How To Get Your Security Deposit Back

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If you have ever been in a situation where you felt confident about getting all of your security deposit back, only to find that you were charged for areas you never even considered checking, this checklist is for you.

The coveted return of the security deposit, at the end of tenancy, can feel elusive to some renters. In fact, according to a Rent.com survey, 1 in 4 renters have not gotten their security deposit back when they expected to. The security deposit is not something that should leave your mind as soon as it’s paid, only to come back around at the end of your lease.

In most cases, a landlord will want to return the full security deposit back to you, because that means there was no damage or extra cleaning that needed to be done to the property. Be sure to be aware of the lease agreement throughout your tenancy, and be active about making sure you’ll get your deposit back. Ensuring that your security deposit is returned can require day-to-day tending to during your time as a tenant.

Follow Rental Agreement: Not all security deposit charges are due to direct abuse of property. Your landlord can charge for any work required to make the property look like it did before the start of tenancy. Additionally, a rental lease will include terms to further prevent property alterations and unauthorized changes to your rental.

Even if you consider a change, like a new paint job or new window treatments, upgrades, your landlord might disagree. If you do not have formal permission from your landlord, you could be charged for the living room’s new paint job, or the hole created to install that new curtain rod you put in.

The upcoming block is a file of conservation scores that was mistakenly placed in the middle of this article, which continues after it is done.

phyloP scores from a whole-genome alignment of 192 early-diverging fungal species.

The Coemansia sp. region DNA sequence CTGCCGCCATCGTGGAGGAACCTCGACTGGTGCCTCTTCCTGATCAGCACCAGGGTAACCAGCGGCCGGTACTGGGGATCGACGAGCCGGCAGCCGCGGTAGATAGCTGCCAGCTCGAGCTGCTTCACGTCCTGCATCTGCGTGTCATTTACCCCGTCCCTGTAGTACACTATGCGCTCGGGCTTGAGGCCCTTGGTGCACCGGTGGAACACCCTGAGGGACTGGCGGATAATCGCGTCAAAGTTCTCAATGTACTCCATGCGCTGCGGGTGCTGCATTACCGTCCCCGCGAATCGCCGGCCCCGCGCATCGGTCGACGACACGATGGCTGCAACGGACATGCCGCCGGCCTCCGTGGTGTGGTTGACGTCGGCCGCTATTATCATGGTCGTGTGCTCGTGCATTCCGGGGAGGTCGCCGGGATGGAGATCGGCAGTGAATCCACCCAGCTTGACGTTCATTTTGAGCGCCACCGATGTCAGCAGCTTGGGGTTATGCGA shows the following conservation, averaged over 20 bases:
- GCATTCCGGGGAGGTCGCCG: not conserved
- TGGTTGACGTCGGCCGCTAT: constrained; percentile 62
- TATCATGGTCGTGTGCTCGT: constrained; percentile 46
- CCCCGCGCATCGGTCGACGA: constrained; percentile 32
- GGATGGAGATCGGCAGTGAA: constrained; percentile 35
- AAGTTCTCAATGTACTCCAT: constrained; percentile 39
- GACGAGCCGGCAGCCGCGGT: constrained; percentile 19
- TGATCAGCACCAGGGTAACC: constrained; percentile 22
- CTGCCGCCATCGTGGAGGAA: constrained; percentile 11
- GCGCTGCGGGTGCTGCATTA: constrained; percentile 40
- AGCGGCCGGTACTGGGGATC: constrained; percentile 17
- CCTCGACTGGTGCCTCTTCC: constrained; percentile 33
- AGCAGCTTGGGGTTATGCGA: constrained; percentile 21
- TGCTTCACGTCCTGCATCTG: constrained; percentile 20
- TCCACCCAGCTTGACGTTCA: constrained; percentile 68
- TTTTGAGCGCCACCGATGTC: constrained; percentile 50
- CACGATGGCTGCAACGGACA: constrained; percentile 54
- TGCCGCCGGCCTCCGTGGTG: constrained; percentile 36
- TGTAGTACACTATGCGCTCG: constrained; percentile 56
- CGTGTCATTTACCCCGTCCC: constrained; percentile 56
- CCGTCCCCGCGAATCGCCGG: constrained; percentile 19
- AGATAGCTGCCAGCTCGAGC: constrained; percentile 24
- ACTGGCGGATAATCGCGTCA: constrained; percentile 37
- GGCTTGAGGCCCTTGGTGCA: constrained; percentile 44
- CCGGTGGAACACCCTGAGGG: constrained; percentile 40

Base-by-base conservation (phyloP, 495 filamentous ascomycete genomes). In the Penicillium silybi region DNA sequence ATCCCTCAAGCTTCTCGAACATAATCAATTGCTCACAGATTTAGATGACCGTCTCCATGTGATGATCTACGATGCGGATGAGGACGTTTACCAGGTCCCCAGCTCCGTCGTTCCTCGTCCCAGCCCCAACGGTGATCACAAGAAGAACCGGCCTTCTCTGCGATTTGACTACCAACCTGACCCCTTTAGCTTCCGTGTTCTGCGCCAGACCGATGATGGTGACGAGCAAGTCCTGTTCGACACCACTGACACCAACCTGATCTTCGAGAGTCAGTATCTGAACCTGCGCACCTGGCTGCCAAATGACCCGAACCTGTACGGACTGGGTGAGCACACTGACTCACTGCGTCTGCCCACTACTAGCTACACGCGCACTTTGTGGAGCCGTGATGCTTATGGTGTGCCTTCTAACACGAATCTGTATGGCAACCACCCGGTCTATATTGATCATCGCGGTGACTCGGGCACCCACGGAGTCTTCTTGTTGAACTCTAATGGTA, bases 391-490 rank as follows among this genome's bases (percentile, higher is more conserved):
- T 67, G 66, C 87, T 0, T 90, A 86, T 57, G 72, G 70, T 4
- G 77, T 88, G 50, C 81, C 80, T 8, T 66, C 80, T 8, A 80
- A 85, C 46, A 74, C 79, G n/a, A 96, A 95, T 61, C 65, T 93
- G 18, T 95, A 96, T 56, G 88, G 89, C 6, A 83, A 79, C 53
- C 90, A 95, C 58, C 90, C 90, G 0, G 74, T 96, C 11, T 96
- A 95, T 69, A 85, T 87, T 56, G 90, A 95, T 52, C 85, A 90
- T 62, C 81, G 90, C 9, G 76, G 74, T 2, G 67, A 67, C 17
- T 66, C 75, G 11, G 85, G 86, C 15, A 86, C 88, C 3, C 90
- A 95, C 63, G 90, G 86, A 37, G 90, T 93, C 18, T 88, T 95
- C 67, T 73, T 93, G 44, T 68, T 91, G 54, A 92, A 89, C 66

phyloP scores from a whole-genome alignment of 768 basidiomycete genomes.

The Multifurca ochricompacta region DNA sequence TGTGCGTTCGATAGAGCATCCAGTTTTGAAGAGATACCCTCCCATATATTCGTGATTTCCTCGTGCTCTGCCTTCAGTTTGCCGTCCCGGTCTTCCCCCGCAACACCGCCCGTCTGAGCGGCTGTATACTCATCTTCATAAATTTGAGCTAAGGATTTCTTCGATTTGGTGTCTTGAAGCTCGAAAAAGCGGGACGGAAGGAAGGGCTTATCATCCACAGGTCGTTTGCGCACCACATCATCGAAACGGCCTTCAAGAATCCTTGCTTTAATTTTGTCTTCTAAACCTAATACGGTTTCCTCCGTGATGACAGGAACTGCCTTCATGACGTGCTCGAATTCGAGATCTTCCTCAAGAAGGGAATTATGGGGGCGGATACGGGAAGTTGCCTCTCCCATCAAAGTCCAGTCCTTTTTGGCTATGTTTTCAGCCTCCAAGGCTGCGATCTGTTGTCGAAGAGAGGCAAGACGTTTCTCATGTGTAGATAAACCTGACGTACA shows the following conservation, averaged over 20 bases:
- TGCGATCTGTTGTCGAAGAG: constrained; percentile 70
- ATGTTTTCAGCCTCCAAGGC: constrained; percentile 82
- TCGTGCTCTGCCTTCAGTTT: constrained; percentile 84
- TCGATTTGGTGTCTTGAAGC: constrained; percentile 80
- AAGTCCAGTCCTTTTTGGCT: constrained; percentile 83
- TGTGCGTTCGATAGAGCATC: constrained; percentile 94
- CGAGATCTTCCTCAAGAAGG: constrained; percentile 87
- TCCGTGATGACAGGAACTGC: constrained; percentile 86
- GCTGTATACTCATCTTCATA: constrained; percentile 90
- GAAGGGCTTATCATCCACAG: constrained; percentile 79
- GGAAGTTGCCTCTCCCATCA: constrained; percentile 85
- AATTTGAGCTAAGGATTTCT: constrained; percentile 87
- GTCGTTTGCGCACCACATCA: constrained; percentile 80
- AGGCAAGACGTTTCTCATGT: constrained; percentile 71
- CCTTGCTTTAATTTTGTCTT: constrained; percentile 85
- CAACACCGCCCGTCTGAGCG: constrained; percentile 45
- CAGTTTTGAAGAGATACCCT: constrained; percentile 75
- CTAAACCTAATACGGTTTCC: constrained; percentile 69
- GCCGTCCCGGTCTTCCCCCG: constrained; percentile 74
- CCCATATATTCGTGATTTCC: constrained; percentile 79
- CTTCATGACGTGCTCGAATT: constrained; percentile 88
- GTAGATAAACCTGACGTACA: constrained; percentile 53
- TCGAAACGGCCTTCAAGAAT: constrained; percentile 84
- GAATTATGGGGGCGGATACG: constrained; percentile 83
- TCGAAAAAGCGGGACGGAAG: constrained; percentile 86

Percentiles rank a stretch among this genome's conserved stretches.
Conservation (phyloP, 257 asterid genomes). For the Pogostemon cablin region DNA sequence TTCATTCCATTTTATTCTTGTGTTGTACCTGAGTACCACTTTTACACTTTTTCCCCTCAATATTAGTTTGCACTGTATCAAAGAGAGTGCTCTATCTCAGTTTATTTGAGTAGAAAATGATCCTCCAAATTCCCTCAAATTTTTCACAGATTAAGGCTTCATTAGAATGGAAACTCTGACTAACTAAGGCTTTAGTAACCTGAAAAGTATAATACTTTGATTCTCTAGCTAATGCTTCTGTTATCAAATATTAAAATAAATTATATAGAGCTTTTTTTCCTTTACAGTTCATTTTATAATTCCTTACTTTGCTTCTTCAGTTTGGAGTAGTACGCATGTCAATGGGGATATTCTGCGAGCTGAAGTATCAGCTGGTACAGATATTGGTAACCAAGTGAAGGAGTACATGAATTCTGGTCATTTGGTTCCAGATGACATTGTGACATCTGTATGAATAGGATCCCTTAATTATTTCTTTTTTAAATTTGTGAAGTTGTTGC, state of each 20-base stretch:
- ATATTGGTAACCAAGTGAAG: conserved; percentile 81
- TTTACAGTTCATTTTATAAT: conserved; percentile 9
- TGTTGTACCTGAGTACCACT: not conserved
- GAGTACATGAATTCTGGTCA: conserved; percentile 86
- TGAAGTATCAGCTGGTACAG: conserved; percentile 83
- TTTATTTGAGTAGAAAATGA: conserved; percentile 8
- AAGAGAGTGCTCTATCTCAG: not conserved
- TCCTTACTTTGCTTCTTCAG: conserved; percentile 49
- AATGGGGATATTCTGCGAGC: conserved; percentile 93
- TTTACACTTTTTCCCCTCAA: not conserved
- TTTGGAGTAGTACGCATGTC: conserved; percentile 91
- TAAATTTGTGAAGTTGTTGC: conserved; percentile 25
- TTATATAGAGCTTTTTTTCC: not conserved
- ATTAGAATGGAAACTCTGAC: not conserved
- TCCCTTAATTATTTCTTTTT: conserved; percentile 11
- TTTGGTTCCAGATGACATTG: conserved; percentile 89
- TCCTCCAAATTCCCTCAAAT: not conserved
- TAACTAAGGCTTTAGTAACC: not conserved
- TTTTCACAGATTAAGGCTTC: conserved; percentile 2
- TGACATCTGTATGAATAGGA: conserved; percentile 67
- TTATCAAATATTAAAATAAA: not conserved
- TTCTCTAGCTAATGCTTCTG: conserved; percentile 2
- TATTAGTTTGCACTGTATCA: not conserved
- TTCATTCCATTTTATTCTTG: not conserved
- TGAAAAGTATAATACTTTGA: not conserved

Other lease-breaking damage charges can be caused due simply to negligence throughout your residence on the property. If you failed to change the air filter in the central air system, causing damage, or you didn’t keep the property clean—thus encouraging bugs, you could face a truncated return at the end of your lease.

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Deep Clean Before Leaving: Even if you factiously clean your rental, there are always problem areas that are left in the dust. Places like baseboards, the tops of cupboards, and under the entertainment center are rarely examined on a daily basis—and even more rarely cleaned.

Furthermore, high traffic areas can start to look dingy and dirty after a few years. Deep clean and pull out all the stops—use a steam mop, get on your hands-and-knees, and use that elbow grease to make your rental shine! Ensuring that your landlord won’t have to pay a professional cleaner because of a mess you leave behind, is a surefire way to increase your deposit return.

Alternatively, consider hiring your own cleaning service before moving. You will probably find a better rate if you contract a professional house cleaner, than if you leave it up to your landlord to find one with your security deposit fees. If you hate cleaning, or don’t feel like spending time scrubbing the floors during the moving chaos this may be the best option for you.

Touch Up Minor Damage: If you have areas with small holes in the wall from nails or screws, touch them up so your landlord does not need to. A landlord faced with minor damages, will also need to consider the time spent repairing them, save yourself the cash (and your landlord the hassle) by making it a non-issue from the start. Apply this same attentiveness to falling or lose hinges on the cupboards, or any other areas that might have small repairs that could be done. Consider this trick from Nestment, about re-caulking your bathroom to instantly make the shower look new again.

Finally, if you do find that you did not receive your deposit back, or only received a portion of the original amount knowing your rights as a renter can help you find out why you were charged. In most states, it is a requirement that the landlord inform their tenant in writing of the charges to your security deposit. If you live in a state that requires it, this required written document can help you learn what damages you need to avoid for the next time you rent, or can ensure that you were not charged for an issue that you shouldn’t have been.